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Kidnapped files held for ransom!

October 10, 2013 by Sue Weier

Cryptolocker logo

It sounds absurd, but that's exactly what happens when you are infected with a new virus called CryptoLocker.  This virus encrypts your files so that you can't open or read them.  Then you're asked to pay a sum of money (often $300) to decrypt the files. The encryption is real, and your files may not be recoverable even if you pay the ransom.

How can you avoid this threat?  Some simple precautions may help:

  1. Don't follow unknown links.  Roll over the link to see if the URL matches the site name.  Look at the sender's email and see if it matches the sender's name.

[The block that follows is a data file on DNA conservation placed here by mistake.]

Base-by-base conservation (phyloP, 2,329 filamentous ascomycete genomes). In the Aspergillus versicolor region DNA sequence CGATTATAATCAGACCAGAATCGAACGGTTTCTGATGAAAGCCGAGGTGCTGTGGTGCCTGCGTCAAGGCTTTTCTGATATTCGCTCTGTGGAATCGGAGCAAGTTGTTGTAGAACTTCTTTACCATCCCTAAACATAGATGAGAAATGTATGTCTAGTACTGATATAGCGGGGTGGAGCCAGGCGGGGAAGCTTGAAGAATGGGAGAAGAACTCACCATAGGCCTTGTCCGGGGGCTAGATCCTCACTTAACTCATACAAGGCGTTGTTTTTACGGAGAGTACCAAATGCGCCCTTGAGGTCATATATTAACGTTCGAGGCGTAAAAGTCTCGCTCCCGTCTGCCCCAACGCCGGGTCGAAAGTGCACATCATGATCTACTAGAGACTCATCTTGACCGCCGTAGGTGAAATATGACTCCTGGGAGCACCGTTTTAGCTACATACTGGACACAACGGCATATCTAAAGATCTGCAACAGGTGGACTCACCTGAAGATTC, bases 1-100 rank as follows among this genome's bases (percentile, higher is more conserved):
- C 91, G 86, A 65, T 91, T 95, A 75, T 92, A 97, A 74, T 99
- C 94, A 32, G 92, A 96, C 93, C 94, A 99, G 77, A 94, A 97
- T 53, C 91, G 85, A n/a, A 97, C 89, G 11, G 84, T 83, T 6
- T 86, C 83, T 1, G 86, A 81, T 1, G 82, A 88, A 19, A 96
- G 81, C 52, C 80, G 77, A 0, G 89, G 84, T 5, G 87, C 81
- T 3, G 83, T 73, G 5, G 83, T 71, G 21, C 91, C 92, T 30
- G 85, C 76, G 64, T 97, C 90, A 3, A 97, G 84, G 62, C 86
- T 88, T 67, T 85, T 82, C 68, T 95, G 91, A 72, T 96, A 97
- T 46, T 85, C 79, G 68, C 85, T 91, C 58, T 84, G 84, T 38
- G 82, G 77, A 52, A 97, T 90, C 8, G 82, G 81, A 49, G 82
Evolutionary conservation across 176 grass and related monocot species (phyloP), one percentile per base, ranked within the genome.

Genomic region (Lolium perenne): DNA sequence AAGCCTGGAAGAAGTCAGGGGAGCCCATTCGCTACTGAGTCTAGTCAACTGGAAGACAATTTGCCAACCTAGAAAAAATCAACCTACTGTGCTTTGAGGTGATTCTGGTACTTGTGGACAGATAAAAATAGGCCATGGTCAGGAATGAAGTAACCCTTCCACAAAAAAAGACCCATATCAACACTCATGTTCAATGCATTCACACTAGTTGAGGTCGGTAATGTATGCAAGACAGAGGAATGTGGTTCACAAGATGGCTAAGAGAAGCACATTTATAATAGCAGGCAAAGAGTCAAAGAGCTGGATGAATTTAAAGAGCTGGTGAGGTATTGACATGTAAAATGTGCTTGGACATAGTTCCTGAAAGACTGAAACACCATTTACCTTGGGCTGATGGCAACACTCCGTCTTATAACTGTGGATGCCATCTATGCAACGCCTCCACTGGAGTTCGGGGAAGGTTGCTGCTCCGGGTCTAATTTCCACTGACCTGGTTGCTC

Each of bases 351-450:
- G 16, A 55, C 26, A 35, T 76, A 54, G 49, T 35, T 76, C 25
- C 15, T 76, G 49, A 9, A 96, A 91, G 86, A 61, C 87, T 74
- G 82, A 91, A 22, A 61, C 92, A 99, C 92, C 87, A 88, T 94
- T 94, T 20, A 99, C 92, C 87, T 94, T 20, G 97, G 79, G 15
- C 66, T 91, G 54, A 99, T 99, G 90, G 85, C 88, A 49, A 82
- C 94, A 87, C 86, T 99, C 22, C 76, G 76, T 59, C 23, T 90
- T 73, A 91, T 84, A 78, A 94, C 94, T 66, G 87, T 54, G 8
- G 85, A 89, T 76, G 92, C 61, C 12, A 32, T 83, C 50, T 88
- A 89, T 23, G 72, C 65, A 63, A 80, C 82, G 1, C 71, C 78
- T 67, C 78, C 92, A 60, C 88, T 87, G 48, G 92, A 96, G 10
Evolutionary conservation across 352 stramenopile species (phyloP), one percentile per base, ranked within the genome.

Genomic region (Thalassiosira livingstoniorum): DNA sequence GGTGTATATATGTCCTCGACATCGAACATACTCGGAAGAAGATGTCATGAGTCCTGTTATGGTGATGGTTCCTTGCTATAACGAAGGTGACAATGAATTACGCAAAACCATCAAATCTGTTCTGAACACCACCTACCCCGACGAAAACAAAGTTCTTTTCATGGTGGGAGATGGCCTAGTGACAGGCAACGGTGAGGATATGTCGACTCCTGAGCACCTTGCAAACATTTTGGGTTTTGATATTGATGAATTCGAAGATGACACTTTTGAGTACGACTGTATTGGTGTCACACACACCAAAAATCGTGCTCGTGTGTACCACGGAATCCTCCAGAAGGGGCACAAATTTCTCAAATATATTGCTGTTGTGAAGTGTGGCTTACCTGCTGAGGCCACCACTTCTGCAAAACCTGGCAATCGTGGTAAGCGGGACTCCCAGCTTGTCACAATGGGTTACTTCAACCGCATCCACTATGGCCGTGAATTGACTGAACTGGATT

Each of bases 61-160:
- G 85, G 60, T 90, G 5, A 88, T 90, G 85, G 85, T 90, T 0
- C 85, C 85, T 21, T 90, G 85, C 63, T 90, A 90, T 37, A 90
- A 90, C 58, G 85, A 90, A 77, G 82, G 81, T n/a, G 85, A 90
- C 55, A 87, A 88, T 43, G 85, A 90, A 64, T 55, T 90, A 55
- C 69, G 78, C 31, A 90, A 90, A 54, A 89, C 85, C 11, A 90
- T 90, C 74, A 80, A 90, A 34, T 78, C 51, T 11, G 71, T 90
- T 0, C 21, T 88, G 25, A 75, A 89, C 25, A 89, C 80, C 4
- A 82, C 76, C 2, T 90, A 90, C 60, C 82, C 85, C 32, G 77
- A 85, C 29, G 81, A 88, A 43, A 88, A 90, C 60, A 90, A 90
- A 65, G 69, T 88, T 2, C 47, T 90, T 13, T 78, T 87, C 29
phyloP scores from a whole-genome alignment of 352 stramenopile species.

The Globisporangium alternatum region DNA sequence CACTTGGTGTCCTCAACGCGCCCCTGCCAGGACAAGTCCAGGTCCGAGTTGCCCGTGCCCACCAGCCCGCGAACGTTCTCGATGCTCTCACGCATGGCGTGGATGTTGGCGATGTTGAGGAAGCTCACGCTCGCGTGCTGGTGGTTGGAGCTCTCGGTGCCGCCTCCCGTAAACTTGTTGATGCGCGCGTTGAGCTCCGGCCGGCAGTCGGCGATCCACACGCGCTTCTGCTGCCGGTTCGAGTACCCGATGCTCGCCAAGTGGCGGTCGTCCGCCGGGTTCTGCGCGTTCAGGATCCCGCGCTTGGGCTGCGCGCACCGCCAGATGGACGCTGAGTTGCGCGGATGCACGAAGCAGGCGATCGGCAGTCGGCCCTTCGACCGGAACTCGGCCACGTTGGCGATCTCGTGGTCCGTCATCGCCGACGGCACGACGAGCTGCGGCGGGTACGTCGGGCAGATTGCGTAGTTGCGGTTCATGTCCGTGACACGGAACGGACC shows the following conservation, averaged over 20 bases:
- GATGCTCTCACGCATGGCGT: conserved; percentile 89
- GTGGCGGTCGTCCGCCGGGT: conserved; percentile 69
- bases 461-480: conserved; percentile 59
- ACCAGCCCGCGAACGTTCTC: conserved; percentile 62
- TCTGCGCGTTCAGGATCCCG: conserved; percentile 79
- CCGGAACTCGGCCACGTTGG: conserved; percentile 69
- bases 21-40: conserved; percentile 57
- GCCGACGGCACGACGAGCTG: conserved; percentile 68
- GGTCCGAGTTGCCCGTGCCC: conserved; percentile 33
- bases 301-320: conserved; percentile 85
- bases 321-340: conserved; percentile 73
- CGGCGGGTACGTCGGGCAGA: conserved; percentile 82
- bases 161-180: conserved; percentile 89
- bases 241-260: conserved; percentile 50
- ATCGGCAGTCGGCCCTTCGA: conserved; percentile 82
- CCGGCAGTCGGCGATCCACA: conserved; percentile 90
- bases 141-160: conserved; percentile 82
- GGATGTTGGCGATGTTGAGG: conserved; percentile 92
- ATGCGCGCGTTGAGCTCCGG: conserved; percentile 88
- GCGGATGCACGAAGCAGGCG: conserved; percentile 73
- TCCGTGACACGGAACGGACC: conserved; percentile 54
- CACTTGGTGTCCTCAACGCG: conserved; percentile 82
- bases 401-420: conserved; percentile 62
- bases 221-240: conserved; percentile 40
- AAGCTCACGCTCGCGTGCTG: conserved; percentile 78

2. Don't open email attachments unless you know what the document contains and are expecting it.
  3. Keep a copy of your documents on a storage device that can be stored in a safe location. This may be the only way to recover your documents, since the virus can encrypt files on drives and network resources connected to your computer.

If you are concerned that you might have the CryptoLocker virus, do the following.

  1. Shut your computer off.  If you can't shut the computer off, unplug the network cable and disconnect from your wireless connection.
  2. Immediately contact the TechZone for assistance (techzone@lss.wisc.edu).  In most cases, this will mean reformatting the drive and reinstalling the operating system and software. 

Don't be a CryptoLocker victim!

If you'd like to see images and more detailed information about
CryptoLocker, read Cryptolocker Ransomware: What You Need To Know on the Malwarebytes blog.

Did you know that October is CyberSecurity month?  Visit the events page to see what's scheduled.

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